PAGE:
How is this work made? What materials did you use and why?

I work with many materials: wood, composite, steel, even a special high-strength concrete; and with various techniques ranging from subtractive forming to casting to welding to lamination.

When I’m making a new piece, I start choosing a material and process by considering the feel and look that I want for that particular form. But those are just two factors of many… I also have to consider the scale of the piece and what strength of material is needed; whether the sculpture will be exposed to the elements; what sort of upkeep, if any, the owner is willing to do. So the more materials and processes I’m adept at, the better overall fit I can reach with each project.

For example, wood is the material I started with as a sculptor, and I’ll always love it —there’s something so wonderfully organic, alive about it. But it has definite limitations when it comes to larger works or outdoor placement. It’s also not the right aesthetic fit for many settings.

One thing that’s excited me in recent years is looking to other industries for material inspiration. Aerospace, civil infrastructure, even commercial and industrial architecture can offer great leads on ways to accomplish what I’m looking for.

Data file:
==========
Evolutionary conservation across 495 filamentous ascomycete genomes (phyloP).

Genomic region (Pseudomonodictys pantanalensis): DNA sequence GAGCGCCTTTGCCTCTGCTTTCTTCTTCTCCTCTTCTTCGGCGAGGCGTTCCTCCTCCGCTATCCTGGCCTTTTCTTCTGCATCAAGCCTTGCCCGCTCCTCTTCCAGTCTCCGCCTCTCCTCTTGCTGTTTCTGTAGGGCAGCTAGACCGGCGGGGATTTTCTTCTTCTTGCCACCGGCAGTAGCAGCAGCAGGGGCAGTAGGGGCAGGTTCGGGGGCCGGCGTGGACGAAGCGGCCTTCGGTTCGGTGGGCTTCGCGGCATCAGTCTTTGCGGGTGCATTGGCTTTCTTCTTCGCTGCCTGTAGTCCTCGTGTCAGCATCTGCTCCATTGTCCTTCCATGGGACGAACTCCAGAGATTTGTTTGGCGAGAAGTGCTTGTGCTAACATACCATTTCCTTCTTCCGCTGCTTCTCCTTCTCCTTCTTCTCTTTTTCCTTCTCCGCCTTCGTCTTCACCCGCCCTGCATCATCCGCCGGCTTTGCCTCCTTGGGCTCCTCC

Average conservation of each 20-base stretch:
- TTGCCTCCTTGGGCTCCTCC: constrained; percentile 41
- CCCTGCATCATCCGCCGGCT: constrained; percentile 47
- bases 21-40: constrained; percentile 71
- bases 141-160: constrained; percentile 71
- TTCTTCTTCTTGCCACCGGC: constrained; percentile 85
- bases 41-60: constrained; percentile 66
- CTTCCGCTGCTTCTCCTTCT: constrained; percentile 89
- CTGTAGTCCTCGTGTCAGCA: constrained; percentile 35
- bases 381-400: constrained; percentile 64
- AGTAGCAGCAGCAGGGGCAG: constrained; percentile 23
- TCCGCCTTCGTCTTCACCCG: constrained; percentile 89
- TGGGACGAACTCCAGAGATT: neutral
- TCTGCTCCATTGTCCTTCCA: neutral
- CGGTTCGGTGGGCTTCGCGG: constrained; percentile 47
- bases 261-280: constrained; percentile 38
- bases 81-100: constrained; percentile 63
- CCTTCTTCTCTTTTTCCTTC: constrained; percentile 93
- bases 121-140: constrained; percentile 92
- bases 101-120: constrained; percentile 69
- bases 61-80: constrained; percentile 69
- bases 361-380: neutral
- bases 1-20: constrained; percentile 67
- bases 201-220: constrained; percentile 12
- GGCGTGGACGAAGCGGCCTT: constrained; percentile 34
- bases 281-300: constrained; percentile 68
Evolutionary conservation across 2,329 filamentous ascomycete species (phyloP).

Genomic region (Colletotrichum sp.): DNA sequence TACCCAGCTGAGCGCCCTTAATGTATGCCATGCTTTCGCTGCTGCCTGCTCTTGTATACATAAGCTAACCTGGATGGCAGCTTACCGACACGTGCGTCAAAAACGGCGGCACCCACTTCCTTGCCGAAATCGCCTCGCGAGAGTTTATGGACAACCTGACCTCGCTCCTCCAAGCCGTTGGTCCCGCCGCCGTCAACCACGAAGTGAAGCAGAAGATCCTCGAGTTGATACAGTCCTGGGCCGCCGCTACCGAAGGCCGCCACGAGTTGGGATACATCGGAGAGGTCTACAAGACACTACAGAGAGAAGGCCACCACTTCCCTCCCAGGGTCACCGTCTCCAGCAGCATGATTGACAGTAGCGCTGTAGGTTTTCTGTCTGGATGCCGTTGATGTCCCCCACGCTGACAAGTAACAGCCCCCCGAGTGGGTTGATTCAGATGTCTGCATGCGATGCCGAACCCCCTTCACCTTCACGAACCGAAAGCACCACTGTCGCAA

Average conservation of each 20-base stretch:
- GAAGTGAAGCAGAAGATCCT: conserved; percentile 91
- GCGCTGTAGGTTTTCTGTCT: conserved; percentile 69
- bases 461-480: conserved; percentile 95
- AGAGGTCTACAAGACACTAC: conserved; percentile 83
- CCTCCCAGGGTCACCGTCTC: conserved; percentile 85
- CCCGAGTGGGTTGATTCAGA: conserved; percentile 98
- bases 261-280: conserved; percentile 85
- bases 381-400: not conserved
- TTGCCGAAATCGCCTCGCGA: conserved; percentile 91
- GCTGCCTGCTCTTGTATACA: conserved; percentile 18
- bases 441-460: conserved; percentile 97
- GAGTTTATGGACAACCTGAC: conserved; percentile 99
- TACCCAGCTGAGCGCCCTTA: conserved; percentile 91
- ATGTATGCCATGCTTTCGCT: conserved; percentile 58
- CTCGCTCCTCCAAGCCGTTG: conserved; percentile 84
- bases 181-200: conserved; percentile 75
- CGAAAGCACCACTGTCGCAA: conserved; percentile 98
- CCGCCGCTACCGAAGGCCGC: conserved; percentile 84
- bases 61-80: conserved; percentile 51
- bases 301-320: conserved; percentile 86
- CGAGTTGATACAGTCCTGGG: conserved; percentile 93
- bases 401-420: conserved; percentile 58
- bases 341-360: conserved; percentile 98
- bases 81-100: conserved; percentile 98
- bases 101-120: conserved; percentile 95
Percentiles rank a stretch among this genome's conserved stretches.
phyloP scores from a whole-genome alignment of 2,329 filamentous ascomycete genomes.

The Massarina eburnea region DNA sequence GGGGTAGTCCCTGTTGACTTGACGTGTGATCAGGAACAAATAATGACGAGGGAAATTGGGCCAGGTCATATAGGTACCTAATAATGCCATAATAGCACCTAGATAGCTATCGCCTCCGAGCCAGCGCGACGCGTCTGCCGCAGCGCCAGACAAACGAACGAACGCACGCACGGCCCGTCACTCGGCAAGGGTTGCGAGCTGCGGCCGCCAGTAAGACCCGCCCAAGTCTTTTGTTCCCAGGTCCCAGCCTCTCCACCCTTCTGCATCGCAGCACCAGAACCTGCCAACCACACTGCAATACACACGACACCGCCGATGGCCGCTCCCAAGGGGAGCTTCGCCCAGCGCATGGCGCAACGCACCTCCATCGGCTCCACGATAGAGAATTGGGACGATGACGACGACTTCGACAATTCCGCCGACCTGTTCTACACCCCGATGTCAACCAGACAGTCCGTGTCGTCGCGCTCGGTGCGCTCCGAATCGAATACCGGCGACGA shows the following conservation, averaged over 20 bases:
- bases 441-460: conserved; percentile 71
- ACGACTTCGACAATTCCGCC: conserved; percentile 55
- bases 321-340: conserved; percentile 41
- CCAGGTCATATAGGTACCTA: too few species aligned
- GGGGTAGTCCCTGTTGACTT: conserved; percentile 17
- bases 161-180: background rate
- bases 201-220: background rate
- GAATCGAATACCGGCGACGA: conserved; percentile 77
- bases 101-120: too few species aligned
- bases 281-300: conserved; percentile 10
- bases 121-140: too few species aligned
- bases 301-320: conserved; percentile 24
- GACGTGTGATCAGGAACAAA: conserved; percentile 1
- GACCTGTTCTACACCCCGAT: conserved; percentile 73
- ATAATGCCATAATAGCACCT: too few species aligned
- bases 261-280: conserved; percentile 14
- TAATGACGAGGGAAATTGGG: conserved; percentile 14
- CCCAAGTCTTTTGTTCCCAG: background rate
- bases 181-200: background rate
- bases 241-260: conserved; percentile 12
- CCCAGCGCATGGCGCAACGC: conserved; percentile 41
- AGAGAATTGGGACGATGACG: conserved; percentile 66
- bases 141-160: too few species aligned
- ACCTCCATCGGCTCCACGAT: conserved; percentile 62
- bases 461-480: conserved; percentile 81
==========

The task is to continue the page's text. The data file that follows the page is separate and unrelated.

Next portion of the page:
What’s your background? Did you always want to be an artist?

My story basically boils down to never losing the spark and love for form that began when I was a young kid with a big box of wooden blocks. My big, cantilevering block towers evolved first into more complicated constructions, then into designing and making furniture as a teenager, then into sculpture in the vein of what I do now. My first form exploring balance and equilibrium came in 1996, when my high school physics teacher challenged the class to find or make an object that “balances but looks like it shouldn’t.”  The next day, having forgotten the assignment until just before I left home, I quickly rummaged through my box of wood scraps, pulled three pieces out, chiseled two rough holes, and connected them into a self-supporting structure that stood on a small foot. In many ways this was the seed out of which my current work grew.

In 1998 I moved to California to attend Stanford, and got two degrees there, but neither was in art. Instead, I creating my own programs that combined psychology, symbolic systems, environmental studies, and mechanical and civil engineering. But I’d sneak into the mechanical engineering machine shop to make sculptures on the side, or find a way to justify an abstract form for a class project.